In an old study of Dunlop (1953) the hypothesis was tested whether copper-rich seaweed would have a similar enhancing effect on the milk fat production of dairy cows as copper sulphate.
Therefore, in several dairy cow herds supplementation of 200 g/d of dried Ascophyllum nodosum supply for a period of three weeks was compared with a single dose of 10 g copper sulphate. In some herds, the inclusion of seaweed meal would appear to stimulate milk fat production even to a greater extent than copper Sulphate.
Daily supplementation of 200 g of a mineral-enriched A. nodosum meal (78.74% A. nodosum meal, 20% calcium phosphate, 1.2% magnesium oxide, 0.06% copper oxide) to lactating cows resulted in 6.8% higher milk yield compared with the control treatment that received the same ratio, with 100 g/d of a standard mineral mixture substituted for the seaweed meal (Jensen et al., 1968).
Milk iodine content of the seaweed group was 0.6 mg/l compared with 0.1 mg/l in the control group. These results suggests that feeding this mineral-enriched seaweed supplement is able to increase milk yield as well as the mineral concentration of the milk.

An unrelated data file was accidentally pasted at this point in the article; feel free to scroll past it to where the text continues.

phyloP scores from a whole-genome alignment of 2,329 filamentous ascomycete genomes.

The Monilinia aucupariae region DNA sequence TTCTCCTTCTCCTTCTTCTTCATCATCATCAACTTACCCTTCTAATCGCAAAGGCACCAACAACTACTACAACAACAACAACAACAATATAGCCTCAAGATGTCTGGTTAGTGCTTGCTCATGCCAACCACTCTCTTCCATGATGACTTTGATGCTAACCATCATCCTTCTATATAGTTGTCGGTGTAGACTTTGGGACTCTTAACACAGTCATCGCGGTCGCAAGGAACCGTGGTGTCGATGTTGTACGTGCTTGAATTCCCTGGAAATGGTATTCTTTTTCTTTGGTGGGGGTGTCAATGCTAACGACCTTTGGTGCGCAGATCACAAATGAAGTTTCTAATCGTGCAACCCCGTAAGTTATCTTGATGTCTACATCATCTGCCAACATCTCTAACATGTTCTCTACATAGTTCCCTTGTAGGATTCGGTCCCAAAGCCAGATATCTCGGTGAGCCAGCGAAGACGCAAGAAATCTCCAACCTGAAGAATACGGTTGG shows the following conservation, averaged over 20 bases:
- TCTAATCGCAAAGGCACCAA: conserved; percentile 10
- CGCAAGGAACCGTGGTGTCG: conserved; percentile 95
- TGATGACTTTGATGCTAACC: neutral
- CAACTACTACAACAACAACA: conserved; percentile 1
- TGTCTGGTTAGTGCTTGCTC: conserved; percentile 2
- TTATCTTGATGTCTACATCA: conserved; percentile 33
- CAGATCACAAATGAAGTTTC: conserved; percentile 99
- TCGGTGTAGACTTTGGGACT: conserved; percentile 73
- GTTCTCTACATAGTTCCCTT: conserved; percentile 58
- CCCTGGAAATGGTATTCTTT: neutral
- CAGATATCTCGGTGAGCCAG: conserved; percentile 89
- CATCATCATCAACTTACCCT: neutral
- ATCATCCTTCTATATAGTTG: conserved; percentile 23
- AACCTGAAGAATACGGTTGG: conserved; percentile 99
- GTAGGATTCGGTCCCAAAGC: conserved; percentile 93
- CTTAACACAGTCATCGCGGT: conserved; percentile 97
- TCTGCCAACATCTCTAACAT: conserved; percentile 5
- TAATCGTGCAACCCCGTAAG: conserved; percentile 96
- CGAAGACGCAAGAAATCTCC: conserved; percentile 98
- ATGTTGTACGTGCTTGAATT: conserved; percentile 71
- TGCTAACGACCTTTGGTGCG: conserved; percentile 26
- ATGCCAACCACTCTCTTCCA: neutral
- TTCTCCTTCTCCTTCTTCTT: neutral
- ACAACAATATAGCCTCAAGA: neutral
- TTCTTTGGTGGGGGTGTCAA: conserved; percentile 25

By adding seaweed to the diet of animals not only the uptake of minerals is increased but also the quality of the produced manure. Minerals are added to the soil increasing the quality of the grass and when eaten will re-enter again after which another part will be uptake depending on the animals needs. The amount left enter the soil again as manure and will be recycled.
Plants, trees, seaweed and algae are the link we do know of able to realize the organic substance synthesis from mineral elements. It is very important because the major minerals are instrumental in all kinds of life-sustaining activities in our body.